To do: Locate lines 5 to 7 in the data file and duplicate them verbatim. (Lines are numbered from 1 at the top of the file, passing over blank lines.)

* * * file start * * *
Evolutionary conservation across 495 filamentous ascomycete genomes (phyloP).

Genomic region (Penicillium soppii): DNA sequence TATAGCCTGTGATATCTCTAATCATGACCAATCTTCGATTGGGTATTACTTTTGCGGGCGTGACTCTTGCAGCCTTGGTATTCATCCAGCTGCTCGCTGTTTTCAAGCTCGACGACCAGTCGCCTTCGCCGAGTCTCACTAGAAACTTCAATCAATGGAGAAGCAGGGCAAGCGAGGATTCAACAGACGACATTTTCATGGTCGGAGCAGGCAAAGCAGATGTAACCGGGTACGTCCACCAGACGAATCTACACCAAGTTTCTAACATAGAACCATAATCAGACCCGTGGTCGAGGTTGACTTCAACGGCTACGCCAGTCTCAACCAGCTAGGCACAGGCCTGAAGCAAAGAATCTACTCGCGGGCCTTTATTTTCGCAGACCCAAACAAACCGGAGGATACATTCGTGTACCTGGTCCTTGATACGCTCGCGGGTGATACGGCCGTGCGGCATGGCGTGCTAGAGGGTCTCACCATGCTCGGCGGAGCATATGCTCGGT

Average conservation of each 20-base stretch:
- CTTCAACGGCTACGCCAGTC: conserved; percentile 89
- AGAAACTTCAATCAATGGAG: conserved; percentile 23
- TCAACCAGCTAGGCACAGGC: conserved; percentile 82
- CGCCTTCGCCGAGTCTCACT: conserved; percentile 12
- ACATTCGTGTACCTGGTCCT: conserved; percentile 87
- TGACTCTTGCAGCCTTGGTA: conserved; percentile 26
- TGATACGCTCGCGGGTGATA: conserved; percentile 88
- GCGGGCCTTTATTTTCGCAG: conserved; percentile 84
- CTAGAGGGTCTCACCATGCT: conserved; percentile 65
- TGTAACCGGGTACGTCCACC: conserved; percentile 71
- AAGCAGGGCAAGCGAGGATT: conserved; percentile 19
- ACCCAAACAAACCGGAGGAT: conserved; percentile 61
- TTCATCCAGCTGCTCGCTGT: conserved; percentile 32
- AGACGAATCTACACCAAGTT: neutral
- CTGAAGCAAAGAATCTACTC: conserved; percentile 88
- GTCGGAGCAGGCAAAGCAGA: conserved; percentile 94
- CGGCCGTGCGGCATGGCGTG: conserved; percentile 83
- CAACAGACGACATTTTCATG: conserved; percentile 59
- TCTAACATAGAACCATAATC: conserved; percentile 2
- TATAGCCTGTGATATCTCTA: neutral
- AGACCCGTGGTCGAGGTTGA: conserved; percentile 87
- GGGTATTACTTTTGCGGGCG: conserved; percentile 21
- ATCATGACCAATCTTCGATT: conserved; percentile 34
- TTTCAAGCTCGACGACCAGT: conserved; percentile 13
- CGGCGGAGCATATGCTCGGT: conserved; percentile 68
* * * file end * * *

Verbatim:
- AGAAACTTCAATCAATGGAG: conserved; percentile 23
- TCAACCAGCTAGGCACAGGC: conserved; percentile 82
- CGCCTTCGCCGAGTCTCACT: conserved; percentile 12